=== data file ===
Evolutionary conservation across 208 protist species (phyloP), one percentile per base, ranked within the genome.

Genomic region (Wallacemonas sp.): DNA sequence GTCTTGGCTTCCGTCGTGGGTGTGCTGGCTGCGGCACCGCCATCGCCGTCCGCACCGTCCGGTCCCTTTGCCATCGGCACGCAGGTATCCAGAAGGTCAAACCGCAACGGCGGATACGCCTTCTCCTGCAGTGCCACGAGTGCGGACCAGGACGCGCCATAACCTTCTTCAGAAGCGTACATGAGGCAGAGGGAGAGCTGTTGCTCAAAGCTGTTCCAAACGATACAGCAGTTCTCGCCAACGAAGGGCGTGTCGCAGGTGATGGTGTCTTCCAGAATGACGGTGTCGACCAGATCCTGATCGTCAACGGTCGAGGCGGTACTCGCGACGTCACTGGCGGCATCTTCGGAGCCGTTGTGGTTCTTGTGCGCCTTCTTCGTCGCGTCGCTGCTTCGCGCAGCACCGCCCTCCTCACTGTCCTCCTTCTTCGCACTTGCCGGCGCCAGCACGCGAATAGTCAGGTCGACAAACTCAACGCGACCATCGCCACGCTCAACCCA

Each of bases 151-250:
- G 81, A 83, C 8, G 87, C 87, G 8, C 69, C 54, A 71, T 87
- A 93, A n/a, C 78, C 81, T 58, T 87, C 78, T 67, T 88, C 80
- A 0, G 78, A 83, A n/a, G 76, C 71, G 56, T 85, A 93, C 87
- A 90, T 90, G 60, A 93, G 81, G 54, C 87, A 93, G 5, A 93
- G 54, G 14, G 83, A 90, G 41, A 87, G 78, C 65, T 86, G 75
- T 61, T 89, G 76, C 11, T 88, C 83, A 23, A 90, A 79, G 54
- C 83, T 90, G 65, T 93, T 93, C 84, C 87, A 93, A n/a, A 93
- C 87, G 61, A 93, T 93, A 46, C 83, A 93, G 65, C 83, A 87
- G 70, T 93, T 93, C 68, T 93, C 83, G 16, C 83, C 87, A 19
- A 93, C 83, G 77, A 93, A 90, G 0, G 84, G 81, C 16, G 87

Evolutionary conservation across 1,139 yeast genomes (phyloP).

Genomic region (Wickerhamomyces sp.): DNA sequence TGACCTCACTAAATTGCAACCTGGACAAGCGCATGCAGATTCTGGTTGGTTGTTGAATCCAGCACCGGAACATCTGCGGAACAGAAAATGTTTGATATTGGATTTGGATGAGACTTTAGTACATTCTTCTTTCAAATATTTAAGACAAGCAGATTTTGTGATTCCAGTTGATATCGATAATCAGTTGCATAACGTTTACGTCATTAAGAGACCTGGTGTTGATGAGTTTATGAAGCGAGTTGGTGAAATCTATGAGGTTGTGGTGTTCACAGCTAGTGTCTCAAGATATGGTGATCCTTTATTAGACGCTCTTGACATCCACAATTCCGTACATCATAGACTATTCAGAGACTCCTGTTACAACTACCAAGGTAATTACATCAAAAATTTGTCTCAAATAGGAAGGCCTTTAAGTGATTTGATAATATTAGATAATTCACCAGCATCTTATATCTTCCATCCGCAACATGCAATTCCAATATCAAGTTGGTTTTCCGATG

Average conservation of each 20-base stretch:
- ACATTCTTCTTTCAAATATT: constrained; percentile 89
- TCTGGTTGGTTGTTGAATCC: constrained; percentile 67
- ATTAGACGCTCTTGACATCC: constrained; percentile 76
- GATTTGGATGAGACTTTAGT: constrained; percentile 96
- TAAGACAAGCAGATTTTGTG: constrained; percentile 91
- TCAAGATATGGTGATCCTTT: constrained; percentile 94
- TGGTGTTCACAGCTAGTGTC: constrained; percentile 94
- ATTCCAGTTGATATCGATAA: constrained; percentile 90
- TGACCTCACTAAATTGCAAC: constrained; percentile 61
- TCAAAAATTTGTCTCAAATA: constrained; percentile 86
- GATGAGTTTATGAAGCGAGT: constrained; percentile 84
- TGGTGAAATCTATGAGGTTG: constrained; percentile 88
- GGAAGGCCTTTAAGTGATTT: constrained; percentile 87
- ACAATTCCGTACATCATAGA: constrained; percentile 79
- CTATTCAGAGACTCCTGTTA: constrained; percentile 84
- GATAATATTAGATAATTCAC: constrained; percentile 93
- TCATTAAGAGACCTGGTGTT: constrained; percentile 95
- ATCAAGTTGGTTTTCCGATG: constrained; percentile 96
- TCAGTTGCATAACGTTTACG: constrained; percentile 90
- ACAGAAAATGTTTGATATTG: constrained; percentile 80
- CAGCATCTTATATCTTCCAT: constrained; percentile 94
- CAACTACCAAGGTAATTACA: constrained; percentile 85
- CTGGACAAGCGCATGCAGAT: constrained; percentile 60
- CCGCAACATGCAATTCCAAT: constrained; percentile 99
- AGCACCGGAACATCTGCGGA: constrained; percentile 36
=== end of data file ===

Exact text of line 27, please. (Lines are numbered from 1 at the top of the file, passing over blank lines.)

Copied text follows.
- GATGAGTTTATGAAGCGAGT: constrained; percentile 84